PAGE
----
From the acclaimed, boundary-breaking author of NISHGA comes a hypnotic and mystifying exploration of land and legacy.
Reimagining James Fenimore Cooper’s nineteenth-century text The Last of the Mohicans from the contemporary perspective of an urban Nisga’a person whose relationship to land and traditional knowledge was severed by colonial violence, Jordan Abel explores what it means to be Indigenous without access to familial territory and complicates popular understandings about Indigenous storytelling. Engaging the land through fiction and metaphor, the successive chapters of Empty Spaces move toward an eerie, looping, and atmospheric rendering of place that evolves despite the violent and reckless histories of North America. The result is a bold and profound new vision of history that decenters human perception and forgoes Westernized ways of seeing.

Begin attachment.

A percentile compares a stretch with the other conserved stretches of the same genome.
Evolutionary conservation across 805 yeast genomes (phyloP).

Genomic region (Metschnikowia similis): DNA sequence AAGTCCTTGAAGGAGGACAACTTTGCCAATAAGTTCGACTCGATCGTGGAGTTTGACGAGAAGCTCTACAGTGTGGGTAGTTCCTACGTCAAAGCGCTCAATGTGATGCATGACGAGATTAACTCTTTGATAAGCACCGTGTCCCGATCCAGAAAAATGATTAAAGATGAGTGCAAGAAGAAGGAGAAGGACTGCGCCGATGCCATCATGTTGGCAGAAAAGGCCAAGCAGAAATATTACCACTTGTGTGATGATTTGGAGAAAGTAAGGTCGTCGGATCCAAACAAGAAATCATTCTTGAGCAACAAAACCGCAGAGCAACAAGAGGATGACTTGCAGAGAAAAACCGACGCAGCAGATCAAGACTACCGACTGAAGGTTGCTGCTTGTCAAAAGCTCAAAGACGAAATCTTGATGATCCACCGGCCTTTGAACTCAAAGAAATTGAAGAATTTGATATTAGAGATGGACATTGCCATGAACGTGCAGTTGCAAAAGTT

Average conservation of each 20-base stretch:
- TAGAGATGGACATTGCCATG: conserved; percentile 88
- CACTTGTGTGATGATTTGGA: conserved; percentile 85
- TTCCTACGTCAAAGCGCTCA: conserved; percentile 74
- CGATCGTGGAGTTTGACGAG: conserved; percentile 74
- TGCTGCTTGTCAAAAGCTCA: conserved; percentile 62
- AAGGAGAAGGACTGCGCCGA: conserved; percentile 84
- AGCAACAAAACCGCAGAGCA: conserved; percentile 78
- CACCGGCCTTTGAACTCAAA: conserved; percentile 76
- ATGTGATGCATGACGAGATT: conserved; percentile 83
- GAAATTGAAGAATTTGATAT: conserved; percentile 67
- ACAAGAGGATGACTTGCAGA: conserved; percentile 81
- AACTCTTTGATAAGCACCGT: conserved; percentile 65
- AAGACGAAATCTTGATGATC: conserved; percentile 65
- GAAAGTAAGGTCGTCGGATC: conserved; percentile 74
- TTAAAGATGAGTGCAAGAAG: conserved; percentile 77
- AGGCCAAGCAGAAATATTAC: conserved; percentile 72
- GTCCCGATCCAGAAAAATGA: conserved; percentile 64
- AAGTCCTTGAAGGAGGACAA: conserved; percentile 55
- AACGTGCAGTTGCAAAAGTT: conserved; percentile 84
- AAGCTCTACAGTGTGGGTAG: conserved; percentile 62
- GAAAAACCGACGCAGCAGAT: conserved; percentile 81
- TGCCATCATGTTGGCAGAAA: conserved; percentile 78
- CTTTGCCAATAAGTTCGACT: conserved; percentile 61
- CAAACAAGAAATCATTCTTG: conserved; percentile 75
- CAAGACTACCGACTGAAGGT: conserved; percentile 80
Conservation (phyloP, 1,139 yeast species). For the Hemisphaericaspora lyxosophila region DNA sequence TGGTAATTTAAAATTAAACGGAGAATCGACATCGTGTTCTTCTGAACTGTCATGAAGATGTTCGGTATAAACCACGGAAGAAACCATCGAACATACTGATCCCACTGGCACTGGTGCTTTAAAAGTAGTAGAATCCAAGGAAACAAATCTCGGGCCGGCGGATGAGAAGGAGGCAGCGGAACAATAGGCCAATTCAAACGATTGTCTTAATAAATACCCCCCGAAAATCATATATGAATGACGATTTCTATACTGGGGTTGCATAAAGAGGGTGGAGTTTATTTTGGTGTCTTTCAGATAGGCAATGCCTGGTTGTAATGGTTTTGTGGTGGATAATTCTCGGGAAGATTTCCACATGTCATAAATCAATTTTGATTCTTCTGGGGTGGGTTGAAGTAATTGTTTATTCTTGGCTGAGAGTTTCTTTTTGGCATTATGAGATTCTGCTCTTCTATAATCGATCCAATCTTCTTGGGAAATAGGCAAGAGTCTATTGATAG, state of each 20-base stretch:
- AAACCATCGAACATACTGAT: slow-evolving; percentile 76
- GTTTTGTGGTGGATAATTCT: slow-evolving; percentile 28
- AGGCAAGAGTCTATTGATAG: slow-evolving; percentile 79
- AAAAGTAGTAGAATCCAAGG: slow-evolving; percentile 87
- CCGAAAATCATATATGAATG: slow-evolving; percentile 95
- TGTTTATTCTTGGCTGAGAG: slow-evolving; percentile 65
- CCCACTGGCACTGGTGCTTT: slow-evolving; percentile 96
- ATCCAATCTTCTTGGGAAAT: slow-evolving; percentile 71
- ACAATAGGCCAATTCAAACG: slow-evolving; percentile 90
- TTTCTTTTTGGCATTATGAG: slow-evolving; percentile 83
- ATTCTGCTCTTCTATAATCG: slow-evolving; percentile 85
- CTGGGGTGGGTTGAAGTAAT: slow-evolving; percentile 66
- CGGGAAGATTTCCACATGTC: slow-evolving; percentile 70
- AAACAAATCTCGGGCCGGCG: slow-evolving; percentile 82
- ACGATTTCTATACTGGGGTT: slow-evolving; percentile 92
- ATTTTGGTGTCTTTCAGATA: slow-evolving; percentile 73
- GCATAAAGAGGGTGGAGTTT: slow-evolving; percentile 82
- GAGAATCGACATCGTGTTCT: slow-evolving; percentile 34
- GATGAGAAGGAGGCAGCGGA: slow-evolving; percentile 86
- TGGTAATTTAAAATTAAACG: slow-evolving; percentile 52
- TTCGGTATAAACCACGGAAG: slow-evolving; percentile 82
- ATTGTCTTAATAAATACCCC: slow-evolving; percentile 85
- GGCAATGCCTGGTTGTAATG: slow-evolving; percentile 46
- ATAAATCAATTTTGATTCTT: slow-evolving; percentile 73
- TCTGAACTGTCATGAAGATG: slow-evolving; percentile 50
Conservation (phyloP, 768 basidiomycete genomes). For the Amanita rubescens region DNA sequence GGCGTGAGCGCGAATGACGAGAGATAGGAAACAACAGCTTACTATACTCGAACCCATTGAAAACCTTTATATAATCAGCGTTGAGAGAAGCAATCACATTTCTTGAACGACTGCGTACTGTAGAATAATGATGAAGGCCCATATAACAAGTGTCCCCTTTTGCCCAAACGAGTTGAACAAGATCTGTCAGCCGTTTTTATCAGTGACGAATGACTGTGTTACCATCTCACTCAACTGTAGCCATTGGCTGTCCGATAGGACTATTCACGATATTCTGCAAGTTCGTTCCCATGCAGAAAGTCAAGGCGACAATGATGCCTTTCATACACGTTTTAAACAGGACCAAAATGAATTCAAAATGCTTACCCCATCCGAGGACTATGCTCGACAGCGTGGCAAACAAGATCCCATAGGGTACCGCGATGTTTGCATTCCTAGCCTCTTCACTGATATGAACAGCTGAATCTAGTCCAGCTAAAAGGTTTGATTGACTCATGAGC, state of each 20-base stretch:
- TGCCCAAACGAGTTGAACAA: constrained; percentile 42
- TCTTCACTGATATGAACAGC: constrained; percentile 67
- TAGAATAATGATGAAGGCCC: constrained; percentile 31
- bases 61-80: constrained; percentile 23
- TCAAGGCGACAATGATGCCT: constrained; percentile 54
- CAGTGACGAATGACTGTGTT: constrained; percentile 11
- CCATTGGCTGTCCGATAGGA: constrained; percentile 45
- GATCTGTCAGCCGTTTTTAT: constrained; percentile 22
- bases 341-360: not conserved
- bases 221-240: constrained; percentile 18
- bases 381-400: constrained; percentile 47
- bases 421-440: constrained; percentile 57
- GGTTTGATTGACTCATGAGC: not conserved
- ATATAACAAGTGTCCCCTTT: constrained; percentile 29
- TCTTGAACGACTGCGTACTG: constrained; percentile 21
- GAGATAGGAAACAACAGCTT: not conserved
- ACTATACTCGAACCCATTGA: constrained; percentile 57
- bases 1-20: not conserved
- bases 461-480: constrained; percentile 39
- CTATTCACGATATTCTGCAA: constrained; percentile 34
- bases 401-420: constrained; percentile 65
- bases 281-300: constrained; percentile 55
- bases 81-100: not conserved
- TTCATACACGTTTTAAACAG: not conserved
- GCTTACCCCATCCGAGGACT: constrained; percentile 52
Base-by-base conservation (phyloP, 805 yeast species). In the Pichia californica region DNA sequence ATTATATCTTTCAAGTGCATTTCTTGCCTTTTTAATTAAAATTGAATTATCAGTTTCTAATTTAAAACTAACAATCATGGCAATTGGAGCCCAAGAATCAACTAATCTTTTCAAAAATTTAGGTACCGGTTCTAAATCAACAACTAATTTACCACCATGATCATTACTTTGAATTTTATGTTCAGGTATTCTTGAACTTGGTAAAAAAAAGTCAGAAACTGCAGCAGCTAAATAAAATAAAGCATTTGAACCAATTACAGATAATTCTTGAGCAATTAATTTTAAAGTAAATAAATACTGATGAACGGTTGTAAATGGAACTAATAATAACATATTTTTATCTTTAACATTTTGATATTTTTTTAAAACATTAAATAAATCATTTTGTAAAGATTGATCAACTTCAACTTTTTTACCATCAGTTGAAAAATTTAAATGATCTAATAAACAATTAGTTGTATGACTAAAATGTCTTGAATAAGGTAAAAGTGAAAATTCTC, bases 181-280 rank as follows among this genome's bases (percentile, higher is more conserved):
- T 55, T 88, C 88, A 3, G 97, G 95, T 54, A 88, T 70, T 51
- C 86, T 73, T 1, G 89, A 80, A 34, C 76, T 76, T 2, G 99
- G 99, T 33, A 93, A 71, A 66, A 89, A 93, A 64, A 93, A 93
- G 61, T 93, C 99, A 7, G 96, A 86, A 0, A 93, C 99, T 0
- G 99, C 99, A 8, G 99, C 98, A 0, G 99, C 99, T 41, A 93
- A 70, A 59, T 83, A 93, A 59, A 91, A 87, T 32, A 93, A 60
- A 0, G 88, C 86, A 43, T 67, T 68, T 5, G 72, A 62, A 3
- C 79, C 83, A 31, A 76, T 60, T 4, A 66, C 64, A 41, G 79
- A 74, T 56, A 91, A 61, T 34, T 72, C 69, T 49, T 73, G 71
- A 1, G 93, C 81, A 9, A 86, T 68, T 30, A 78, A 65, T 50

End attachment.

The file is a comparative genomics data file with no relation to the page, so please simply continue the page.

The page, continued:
Jordan Abel’s extraordinary debut work of fiction grows out of his groundbreaking visual compositions in NISHGA, which integrated descriptions of the landscape from Cooper’s settler classic into his father’s traditional Nisga’a artwork. In Empty Spaces, Abel reinscribes those words on the page itself, subjecting them to bold rewritings and inviting us to come to a crucial understanding: that the land knows everything that can and will happen, even as our world lurches toward uncertainty.